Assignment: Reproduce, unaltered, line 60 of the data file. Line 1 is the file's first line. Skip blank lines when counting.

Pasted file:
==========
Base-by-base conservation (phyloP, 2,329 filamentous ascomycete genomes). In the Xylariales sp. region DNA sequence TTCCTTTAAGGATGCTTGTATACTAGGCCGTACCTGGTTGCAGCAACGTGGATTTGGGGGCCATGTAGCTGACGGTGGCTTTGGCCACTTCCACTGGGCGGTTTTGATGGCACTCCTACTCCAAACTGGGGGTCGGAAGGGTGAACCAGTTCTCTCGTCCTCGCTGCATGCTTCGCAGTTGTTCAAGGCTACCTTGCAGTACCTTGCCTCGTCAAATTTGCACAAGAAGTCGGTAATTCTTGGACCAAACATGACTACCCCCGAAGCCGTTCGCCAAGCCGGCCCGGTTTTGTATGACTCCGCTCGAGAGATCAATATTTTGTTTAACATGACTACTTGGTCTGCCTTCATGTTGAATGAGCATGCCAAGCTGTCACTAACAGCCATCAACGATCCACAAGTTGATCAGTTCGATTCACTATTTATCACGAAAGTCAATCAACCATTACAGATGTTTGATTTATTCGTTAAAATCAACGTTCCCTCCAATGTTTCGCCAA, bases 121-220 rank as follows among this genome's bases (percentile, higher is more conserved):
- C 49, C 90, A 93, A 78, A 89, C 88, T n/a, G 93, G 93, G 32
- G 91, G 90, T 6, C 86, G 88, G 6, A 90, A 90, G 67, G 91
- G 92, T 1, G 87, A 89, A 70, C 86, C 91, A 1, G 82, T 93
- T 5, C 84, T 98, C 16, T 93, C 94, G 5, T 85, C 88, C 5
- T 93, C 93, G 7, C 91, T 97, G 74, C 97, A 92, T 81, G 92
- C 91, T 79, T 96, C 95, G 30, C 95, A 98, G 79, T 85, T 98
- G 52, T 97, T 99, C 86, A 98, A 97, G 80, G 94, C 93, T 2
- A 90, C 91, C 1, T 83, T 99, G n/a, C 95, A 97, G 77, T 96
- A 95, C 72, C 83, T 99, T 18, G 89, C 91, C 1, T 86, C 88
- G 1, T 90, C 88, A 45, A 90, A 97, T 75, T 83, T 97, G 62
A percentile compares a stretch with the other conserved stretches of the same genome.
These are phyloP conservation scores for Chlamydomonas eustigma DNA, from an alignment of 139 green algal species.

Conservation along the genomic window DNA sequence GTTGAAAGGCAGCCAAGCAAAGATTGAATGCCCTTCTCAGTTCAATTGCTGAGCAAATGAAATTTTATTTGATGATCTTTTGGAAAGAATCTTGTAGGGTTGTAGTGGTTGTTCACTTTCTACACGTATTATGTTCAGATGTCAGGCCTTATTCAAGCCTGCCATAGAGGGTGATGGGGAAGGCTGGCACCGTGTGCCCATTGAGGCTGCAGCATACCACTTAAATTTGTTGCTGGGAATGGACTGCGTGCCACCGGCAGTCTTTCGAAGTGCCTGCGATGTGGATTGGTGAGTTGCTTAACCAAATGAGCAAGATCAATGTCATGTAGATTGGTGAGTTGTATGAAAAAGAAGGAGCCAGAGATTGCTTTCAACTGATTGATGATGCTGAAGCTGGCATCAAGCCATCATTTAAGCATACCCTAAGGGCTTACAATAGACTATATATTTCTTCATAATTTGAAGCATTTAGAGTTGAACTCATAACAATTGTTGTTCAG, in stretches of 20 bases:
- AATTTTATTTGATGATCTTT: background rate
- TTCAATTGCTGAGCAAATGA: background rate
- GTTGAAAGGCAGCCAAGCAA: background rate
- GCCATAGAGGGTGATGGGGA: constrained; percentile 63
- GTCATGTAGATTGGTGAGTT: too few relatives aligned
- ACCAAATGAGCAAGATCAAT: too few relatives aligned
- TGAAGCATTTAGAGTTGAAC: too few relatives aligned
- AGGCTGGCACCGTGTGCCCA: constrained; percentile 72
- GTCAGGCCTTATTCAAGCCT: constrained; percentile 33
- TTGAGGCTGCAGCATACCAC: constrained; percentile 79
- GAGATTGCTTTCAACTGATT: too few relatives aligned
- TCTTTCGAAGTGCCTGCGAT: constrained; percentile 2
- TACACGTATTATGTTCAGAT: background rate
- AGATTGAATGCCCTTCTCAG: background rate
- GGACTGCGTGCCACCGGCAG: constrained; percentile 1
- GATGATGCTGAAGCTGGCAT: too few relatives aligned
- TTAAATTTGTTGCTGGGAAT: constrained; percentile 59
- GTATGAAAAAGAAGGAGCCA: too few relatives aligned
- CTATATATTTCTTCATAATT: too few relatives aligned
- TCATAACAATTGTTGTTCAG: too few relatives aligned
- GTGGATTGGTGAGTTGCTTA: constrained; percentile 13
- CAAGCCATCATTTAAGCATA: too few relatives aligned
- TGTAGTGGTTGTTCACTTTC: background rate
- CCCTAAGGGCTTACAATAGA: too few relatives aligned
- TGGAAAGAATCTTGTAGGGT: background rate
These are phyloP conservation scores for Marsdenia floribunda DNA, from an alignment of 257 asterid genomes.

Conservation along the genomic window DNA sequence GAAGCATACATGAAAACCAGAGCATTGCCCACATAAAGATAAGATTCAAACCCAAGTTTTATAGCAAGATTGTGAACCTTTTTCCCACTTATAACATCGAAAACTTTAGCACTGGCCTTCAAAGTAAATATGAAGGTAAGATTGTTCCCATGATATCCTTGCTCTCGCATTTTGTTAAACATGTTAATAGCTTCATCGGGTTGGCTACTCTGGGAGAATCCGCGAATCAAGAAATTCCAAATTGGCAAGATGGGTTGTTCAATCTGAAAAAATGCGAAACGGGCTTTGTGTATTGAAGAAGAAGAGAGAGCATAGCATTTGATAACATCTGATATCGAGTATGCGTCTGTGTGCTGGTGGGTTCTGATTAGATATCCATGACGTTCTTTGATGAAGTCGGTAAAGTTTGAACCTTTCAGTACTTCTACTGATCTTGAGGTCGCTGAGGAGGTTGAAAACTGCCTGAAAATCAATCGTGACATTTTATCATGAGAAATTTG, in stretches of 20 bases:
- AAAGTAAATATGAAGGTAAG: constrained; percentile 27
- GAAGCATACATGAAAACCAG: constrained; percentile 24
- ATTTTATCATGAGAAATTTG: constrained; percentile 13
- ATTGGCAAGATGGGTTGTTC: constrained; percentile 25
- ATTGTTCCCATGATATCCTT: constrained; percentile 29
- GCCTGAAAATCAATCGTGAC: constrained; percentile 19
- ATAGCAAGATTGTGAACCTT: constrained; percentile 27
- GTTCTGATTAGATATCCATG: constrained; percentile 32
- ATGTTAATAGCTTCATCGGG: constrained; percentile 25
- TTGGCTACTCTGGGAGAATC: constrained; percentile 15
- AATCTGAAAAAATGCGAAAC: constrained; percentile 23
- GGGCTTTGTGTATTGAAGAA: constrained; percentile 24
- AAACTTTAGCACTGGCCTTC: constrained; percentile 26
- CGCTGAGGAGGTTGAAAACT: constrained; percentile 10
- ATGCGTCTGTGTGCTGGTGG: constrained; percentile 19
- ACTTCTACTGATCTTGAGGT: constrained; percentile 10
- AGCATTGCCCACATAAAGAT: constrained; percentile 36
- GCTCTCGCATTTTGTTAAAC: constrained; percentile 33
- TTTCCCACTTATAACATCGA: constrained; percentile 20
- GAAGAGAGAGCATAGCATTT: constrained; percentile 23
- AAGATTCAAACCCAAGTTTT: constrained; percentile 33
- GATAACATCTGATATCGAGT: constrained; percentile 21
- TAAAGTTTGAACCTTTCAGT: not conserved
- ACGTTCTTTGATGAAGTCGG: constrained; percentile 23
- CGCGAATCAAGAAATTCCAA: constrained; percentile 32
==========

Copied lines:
- TTTCCCACTTATAACATCGA: constrained; percentile 20